ON COMPUTABLE NUMBERS, WITH AN APPLICATION TO THE ENTSCHEIDUNGSPROBLEM




By A. M. TURING

[Received 28 May, 1936.—Read 12 November, 1936.]
 
The "computable" numbers may be described briefly as the real numbers whose expressions as a decimal are calculable by finite means. Although the subject of this paper is ostensibly the computable numbers. it is almost equally easy to define and investigate computable functions of an integral variable or a real or computable variable, computable predicates, and so forth. The fundamental problems involved are, however, the same in each case, and I have chosen the computable numbers for explicit treatment as involving the least cumbrous technique. I hope shortly to give an account of the relations of the computable numbers, functions, and so forth to one another. This will include a development of the theory of functions of a real variable expressed in terms of computable numbers. According to my definition, a number is computable if its decimal can be written down by a machine.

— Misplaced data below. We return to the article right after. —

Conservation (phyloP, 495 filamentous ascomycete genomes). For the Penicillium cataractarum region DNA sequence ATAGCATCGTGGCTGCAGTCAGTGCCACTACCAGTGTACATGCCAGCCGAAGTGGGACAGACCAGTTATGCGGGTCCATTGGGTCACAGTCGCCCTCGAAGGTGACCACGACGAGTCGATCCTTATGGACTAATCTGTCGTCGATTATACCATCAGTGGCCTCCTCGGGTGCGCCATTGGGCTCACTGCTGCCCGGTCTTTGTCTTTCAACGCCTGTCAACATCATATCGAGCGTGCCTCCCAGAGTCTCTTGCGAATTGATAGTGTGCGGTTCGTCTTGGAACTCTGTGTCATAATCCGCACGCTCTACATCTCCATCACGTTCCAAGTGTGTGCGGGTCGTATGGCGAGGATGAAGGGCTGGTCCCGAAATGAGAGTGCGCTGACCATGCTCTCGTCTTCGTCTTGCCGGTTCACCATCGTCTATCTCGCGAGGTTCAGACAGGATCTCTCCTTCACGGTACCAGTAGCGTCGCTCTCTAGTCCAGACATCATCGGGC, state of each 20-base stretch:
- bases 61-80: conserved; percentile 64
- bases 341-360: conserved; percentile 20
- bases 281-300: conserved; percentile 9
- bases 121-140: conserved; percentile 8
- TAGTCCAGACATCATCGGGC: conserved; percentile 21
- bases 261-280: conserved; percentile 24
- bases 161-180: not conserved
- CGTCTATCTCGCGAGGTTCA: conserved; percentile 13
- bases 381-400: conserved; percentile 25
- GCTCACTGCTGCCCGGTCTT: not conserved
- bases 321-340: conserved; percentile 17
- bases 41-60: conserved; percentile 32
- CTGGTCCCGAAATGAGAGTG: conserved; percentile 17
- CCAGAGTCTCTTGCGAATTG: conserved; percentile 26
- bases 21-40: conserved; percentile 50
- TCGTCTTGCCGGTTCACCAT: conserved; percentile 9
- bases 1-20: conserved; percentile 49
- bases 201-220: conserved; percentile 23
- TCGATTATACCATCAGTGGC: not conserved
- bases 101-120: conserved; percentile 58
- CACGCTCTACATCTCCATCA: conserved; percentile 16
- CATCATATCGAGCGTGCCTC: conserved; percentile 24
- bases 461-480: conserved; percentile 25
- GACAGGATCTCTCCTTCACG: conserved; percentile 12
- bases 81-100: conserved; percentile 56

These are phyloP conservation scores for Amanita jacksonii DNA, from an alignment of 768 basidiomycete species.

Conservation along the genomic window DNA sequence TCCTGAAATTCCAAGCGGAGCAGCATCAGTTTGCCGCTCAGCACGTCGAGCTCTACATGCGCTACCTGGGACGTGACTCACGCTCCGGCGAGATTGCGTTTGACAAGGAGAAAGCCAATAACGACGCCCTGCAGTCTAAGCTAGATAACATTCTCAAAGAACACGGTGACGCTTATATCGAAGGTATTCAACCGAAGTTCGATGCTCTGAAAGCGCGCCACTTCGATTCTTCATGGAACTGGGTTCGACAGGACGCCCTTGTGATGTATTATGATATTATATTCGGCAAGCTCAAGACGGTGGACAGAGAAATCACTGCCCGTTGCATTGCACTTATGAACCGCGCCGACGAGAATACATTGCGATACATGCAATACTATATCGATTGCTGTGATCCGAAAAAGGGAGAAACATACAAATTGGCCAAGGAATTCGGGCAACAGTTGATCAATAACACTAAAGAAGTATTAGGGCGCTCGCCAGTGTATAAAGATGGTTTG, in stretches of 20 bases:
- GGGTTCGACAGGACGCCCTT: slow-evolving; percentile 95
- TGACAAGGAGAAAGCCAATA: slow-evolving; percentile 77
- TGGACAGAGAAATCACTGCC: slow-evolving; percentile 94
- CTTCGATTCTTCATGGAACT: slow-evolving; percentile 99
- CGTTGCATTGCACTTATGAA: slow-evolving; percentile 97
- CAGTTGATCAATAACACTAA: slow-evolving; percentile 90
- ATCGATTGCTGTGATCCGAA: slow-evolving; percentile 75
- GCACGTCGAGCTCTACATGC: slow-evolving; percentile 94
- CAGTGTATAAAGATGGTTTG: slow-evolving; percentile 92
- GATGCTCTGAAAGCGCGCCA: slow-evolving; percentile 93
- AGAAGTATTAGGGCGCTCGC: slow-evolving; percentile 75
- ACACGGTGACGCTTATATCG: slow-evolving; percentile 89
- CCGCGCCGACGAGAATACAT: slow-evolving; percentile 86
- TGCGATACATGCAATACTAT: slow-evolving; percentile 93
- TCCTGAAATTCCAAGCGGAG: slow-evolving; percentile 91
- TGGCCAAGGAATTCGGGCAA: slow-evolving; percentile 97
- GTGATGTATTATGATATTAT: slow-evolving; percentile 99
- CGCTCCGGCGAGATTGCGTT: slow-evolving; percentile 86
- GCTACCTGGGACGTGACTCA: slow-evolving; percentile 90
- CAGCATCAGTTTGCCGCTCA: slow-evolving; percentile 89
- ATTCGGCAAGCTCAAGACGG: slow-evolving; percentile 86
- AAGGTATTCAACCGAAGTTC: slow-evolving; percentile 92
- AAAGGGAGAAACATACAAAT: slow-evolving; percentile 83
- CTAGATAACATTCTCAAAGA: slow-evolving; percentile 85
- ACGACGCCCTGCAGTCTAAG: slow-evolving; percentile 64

In §§ 9, 10 I give some arguments with the intention of showing that the computable numbers include all numbers which could naturally be regarded as computable. In particular, I show that certain large classes of numbers are computable. They include, for instance, the real parts of all algebraic numbers, the real parts of the zeros of the Bessel functions, the numbers IT, e, etc. The computable numbers do not, however, include all definable numbers, and Although the class of computable numbers is so great, and in many Avays similar to the class of real numbers, it is nevertheless enumerable. In § 81 examine certain arguments which would seem to prove the contrary.
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